Tahoe burgundy, no
dents will fit 00-6
Pickups, Suburbans,
Tahoes $175. Hood
from 00 S10 white
$70. Auto trans
from 00 Chevy Mal-
ibu, low miles $225.
Leer fiberglass cap
will fit 90-98 Chevy
or GMC 6 stepside
boxes only $250.
Auto trans from 01
Chevy cavalier low
miles $250. CAP,
Leer, Fiberglass, will
fit 90-98 Chevy or
GMC. 6 ft, stepside
boxes, only $250.
TRANSMISSION,
from 01 Chevy Cav-
alier, low miles.
$250. 378-2886
BEST PRICES
IN THE AREA
CA$H ON THE $POT,
Free Anytime
Pickup
570-301-3602
570-301-3602
CALL US!
TO JUNK
YOUR CAR
LAMP, table or bed-
room. Heavy. Neu-
tral color, a Pagoda
style shade. Marble
accents on candle
abra. Brushed nick-
el finish. 22 $50.
OBO. DISHES, bowls
and mugs two sets.
(1) white (1) green)
white and brown.
$15 set or both for
$25. 570-331-2975
L AWN MOWE R ,
Troy Bilt, mulches
only, needs carb,
$20, Weedwacker,
Sears, won;t start,
$5, CHAIRS, (4)
white vinyl deck $5
each, GOLF BALLS,
4 doz Titleist Pro VI,
$7 doz. 823-2590
LUGGAGE. 3
pieces, 24 23 &
21 $10. AIR CONDI-
TIONER. Haier,
5000 BUT, used 1
season. $50
570-779-3653
MUSIC BOX, Inlay
hand printed. Made
in Italy. Asking $70
OBO. DOG CAGE,
original price, $180,
asking $70 OBO.
570-822-1296
758 Miscellaneous
MOTORS 7 electric
motors $70. Antique
Philco Brown radio
$25. Hoover upright
vacuum $25.
Portable electric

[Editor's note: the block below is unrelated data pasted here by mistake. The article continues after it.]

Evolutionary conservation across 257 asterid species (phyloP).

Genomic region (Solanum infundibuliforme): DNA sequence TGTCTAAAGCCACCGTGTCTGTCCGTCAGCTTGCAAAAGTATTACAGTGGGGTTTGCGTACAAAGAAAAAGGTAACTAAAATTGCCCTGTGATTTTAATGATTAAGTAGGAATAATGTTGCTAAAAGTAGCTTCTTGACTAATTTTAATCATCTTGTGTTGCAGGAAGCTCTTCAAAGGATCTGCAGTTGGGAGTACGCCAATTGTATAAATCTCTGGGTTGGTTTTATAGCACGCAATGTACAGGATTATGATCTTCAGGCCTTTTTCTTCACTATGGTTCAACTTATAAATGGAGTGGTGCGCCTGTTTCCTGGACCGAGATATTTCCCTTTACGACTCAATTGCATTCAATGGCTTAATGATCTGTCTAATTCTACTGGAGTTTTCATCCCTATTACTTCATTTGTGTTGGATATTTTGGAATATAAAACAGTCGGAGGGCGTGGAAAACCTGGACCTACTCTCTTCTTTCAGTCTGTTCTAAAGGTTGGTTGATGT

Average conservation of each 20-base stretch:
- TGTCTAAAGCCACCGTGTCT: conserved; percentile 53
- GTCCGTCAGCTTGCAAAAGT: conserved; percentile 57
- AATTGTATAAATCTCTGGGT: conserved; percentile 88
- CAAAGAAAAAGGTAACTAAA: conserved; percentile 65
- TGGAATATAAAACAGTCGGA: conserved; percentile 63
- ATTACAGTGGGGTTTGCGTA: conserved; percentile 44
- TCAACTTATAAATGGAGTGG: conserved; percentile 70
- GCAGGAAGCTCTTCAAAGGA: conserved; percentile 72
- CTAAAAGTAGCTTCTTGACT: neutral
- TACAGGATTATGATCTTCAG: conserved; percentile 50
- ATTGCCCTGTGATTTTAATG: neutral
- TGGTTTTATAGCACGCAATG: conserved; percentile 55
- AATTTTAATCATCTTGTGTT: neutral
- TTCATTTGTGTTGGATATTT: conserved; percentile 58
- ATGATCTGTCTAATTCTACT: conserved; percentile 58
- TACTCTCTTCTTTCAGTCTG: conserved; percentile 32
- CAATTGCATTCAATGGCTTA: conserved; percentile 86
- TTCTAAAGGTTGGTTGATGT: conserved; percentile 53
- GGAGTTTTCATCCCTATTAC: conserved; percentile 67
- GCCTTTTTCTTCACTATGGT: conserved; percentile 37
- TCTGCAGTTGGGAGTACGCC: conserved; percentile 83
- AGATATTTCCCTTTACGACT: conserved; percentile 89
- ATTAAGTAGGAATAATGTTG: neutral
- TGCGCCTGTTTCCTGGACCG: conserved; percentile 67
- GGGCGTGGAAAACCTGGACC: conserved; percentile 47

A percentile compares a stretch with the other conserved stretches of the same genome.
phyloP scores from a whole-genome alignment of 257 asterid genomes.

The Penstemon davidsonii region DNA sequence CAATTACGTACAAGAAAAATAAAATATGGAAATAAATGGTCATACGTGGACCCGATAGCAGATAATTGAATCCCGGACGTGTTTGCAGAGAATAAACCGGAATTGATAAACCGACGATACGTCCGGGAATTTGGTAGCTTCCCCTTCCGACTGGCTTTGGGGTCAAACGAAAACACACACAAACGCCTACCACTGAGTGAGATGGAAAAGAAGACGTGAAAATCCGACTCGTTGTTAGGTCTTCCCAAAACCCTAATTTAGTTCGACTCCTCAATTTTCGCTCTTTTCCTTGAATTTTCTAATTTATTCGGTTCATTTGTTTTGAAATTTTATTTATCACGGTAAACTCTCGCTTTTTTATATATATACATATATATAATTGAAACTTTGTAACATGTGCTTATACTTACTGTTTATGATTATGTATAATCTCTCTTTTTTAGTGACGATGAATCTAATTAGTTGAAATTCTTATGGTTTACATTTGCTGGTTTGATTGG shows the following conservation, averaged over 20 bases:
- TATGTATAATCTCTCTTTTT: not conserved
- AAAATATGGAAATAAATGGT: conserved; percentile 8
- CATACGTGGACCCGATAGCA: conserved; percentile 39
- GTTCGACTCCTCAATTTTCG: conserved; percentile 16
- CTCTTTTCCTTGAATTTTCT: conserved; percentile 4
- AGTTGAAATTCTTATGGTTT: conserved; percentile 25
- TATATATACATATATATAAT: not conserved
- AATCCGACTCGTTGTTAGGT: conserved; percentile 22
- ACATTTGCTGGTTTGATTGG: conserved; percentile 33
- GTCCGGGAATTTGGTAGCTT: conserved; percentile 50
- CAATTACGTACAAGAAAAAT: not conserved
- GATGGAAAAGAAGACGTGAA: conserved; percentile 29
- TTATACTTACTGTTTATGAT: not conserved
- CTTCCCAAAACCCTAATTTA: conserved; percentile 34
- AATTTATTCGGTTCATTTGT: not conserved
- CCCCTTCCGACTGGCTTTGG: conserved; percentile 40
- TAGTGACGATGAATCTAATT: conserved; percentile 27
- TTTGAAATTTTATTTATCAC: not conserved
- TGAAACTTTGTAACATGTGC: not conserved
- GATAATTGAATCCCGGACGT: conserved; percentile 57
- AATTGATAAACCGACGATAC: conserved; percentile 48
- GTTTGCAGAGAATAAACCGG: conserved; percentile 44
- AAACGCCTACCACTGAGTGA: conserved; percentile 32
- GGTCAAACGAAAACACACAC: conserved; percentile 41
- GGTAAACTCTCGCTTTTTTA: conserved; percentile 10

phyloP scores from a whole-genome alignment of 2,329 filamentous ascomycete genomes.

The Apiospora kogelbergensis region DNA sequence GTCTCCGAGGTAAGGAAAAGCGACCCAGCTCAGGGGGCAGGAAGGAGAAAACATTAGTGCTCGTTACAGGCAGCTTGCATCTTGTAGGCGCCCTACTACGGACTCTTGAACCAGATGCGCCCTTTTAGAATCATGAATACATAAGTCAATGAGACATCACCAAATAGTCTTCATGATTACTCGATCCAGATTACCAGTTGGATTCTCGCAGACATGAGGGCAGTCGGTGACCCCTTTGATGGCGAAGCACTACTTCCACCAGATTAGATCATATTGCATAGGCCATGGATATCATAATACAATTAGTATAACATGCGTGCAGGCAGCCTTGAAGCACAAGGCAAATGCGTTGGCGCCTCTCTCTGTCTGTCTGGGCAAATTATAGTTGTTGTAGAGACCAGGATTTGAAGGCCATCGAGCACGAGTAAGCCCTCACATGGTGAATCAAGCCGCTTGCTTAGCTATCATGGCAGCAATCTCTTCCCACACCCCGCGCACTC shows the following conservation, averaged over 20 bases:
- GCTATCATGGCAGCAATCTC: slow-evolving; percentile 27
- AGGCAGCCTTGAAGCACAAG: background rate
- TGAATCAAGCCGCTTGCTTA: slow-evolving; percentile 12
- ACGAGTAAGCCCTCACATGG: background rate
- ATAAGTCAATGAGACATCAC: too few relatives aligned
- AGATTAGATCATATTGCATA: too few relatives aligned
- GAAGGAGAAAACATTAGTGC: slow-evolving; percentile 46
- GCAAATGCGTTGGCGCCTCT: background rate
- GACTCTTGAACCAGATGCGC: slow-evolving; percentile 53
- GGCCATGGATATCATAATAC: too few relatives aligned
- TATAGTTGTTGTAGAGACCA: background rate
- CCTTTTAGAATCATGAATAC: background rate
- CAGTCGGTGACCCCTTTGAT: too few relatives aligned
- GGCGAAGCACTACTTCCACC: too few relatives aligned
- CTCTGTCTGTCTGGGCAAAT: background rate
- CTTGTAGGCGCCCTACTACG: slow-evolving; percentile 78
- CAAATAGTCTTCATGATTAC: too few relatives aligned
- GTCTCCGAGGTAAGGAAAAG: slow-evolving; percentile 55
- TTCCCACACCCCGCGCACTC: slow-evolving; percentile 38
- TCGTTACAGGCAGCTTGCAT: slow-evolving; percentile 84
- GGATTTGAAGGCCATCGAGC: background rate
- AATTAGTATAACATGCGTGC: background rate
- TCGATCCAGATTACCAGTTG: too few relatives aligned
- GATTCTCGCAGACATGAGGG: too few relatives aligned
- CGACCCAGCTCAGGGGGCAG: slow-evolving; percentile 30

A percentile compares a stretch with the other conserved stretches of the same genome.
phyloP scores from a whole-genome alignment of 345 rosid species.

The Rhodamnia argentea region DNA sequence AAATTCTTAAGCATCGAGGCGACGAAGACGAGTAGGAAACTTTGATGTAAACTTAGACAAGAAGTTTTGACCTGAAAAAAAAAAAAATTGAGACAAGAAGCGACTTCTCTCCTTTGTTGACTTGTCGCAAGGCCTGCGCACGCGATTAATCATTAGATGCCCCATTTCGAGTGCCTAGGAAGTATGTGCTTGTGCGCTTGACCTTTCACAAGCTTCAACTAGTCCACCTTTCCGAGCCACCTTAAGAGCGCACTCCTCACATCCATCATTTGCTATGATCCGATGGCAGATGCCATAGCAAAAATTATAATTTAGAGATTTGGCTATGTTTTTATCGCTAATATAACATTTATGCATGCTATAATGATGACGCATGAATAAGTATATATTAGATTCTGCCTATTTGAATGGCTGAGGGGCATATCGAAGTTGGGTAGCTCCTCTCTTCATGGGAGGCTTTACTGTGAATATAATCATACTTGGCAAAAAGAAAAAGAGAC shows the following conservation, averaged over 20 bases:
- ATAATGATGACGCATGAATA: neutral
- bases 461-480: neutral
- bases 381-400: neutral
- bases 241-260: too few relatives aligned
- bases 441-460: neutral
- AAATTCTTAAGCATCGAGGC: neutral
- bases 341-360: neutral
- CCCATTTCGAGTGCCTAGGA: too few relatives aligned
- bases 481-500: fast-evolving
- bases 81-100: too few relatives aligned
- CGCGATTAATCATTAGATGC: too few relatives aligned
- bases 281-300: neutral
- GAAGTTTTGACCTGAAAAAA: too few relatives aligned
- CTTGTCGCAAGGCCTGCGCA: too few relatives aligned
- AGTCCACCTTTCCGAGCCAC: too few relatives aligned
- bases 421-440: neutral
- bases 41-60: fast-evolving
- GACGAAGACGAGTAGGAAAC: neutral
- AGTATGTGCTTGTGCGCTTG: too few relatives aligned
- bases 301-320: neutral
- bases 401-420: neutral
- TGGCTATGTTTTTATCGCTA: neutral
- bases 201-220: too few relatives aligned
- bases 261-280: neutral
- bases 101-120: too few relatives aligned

heater new $25.
Dining chair (wood-
en) cushion pad
$25. 570-489-2675
PLANTER, wicker,
36 on legs. $25.
PICNIC BASKET,
large in size, with
tray. $10. OIL PAINT-
INGS, Schooleys
Farm. $40. ORGAN,
Hammond, $200.
TRAY, large, silver
with glass dishes.
$10. COFFEE POT,
electric, West Bend,
12 cup. $5.
570-675-0920
PRESSURE WASH-
ER. Outside for
homes. New, never
used. Gas. $175
570-655-2154
RIMS set of 4 16
chrome rims with
tires & lug nuts. Like
new & ready to
mount. Bought 1
year ago for $950 at
Sears. 5 bolt pattern
& locks sacrifice
$350 Firm.
570-313-5538
SCOOTER Q LiNIC
fully automatic, pink
in color. only 144
miles. $995. nego-
tiable. call after 6
pm. 570-288-6925
STOVE, Coal Burn-
ing, White Dickson.
$550. CANES &
WALKING sticks,
over 30, made from
slippery maple trees
$5 each. Christmas
& household items.
over 200 items,
Samsonite belt
massager, luggage
much more! all for
$60! Telephone,
used and working,
$10 each. 735-2081
TIRES (2) Winter-
force snow.
175/70R/ 13, mount-
ed on 92 Geo Prizm
rims. Like new, $100
for all
570-825-8438
TIRES. (4) LT 265-
70-R17 $60 all, (2)
225-55-R17, $30
both. 570-690-2721
TIRES. (4) Michelin
Primacy MXV-4
tires. 1500 miles on
each. $400 all.
570-735-3438
TUMBLER BED,
head and foot
frames. Queen size.
$175. 654-4440
VACUUM, Hoover
Deluxe, upright with
attachments, mint
condition, $40.
MAILBOX, wall-
mount and lockable,
new in the box, $10.
570-655-1217
762 Musical
Instruments
PIANO, console
Baldwin with bench.
just tuned, deliv-
ered. Excellent.
$900. 474-6362
PIANO. Livingston
upright player, pump
style. 35 music